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My First Thanksgiving

It has been around three months since I arrived in the United States, and I'm still always excited to experience new things, especially those exclusive to America, adding to my long list of firsts. Last week, my new first was celebrating Thanksgiving in the historic city of Charleston, South Carolina.

On the beautiful Thanksgiving morning, my friends and I headed to a sunny, cold beach on Sullivan’s Island. Away from the hustle and bustle of downtown, we relaxed and hung out on the beach, a rather unusual way to kick off Thanksgiving.

It was our excuse to try something different before each of us headed off for our more standard celebrations. We took advantage of the strong wind that morning by flying kites, while munching on snacks along the way, among other things.

Later that day I embarked on my first traditional American Thanksgiving meal. I had the pleasure of joining my friend Orlin and his family, along with another friend.

Orlin’s family were ever the gracious hosts, pampering us with continuous flow of delicious food. From the appetizers in the afternoon to the main course in the early evening, we were filled to the brim, leaving no hint of space in our stomachs.

My favorite part of the evening was definitely the turkey and the cornbread stuffing. One helping was just not enough and I certainly did not stop there. Orlin’s mum is an incredible cook and I thoroughly enjoyed every bit of her cooking and baking.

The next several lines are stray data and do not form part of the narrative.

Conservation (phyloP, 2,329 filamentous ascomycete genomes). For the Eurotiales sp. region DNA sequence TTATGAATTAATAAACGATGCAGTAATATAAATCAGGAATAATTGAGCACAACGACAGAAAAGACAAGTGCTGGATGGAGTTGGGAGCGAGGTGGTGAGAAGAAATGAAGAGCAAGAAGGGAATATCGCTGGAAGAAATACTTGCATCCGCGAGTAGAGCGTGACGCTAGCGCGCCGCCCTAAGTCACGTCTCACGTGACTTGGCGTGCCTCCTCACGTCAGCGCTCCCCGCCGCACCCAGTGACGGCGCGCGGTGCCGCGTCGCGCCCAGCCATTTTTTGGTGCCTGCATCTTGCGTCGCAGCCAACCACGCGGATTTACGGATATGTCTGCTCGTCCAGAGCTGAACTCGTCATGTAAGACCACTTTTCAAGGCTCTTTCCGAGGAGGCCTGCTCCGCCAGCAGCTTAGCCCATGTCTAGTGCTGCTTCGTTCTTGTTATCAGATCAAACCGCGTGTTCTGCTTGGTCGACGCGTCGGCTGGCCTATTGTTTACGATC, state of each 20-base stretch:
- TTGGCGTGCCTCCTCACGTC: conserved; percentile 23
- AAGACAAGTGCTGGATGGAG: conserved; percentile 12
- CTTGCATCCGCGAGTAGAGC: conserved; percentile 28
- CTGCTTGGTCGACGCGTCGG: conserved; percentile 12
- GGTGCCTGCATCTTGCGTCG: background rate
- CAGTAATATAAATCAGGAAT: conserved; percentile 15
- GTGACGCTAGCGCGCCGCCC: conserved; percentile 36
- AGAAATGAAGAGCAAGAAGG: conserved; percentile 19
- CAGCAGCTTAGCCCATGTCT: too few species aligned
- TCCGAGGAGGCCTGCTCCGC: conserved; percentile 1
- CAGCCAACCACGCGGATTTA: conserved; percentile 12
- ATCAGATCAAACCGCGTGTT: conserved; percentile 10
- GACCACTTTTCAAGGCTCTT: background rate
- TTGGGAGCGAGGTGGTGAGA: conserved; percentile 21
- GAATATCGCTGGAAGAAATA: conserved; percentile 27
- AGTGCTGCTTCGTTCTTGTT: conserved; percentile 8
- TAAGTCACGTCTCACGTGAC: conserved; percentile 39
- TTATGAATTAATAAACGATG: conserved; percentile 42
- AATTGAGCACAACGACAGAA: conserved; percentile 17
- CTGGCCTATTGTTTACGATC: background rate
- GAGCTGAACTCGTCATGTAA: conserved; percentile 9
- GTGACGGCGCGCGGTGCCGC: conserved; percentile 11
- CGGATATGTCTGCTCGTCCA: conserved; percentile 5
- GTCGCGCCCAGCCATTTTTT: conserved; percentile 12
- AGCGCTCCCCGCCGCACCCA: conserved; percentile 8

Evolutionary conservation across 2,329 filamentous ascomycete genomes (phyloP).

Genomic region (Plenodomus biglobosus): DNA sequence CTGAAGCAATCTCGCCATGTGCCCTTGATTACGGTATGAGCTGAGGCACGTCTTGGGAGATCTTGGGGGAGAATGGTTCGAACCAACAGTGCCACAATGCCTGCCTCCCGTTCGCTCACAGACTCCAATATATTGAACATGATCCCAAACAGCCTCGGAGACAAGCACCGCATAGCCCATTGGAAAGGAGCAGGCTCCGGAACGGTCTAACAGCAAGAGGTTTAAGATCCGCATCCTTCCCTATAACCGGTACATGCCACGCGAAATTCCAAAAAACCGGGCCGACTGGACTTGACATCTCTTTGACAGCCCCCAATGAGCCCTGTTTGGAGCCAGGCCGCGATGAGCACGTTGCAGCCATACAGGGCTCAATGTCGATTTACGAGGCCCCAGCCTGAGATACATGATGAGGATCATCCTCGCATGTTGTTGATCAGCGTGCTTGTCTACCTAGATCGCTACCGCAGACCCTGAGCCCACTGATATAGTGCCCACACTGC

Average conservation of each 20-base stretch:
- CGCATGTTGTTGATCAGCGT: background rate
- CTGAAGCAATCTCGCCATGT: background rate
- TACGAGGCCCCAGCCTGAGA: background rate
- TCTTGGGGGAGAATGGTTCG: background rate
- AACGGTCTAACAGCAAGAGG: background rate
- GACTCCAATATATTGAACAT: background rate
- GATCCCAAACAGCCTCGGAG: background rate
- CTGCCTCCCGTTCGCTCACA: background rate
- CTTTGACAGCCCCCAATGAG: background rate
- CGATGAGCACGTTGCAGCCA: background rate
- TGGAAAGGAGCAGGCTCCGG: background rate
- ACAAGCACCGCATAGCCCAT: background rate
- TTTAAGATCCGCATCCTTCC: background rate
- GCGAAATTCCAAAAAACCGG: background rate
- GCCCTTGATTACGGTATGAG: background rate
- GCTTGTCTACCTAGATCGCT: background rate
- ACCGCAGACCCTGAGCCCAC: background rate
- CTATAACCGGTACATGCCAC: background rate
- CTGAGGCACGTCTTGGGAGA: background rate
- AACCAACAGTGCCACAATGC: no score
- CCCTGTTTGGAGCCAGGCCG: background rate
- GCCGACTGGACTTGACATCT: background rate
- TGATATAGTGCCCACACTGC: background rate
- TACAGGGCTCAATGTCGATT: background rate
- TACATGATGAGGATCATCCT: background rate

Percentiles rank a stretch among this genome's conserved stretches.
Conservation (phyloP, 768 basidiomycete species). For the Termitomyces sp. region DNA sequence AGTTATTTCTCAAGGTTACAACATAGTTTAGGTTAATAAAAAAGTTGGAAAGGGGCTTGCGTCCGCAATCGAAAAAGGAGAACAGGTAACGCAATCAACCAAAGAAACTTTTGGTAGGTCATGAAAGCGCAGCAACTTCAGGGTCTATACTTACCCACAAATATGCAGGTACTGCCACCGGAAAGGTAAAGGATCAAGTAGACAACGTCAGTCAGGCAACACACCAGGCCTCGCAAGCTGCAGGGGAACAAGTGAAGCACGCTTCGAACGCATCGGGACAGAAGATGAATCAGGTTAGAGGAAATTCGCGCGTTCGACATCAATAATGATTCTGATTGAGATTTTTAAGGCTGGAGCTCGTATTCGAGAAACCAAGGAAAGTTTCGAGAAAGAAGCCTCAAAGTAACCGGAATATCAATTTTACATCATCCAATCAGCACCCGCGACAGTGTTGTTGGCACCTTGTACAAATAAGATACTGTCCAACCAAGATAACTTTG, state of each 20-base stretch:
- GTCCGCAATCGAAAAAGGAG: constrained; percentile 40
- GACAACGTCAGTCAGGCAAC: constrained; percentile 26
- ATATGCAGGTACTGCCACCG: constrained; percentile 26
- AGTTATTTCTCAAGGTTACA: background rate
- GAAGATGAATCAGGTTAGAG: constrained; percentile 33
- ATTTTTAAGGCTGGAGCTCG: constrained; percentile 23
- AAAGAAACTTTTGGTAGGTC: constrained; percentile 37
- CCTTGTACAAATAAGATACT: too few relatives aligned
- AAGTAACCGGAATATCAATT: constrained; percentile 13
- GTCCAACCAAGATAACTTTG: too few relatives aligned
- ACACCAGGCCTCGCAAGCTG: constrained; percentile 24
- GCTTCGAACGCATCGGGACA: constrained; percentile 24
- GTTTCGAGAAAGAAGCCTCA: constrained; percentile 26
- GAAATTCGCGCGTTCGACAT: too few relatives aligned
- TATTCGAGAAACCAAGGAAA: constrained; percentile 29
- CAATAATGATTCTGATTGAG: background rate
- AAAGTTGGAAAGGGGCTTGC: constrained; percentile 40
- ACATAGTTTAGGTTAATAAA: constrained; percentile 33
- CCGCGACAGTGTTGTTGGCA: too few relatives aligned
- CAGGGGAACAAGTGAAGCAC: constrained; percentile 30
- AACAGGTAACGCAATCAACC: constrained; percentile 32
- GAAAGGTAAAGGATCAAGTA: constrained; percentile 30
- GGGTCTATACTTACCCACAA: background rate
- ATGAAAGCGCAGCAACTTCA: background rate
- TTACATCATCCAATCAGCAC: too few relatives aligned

I learned that the conventional Thanksgiving cannot go by without pumpkin pie, so Orlin’s mum bought a piece for us to try, but it was her amazing homemade pecan pie that kept me going back to the kitchen for more.

Thanksgiving is not only known for its excessive amount of food, leaving its leftovers for the days or even weeks to come, however.

I later learned from friends that “Thanksgiving” originated from an act of gratitude by the voyagers who received care from native Indians when they first arrived in the United States during the 17th century. Five hundred years later, it has evolved into an eminent holiday exclusive to the Americas, celebrated in its full glory each year.

It is also a time of the year in which everyone returns home for a time of fellowship. Orlin was not the only one returning home from college, as his sister was also home for the weekend, returning from Ohio. I am truly grateful to Orlin for allowing me to spend my first Thanksgiving in the company of his warm family.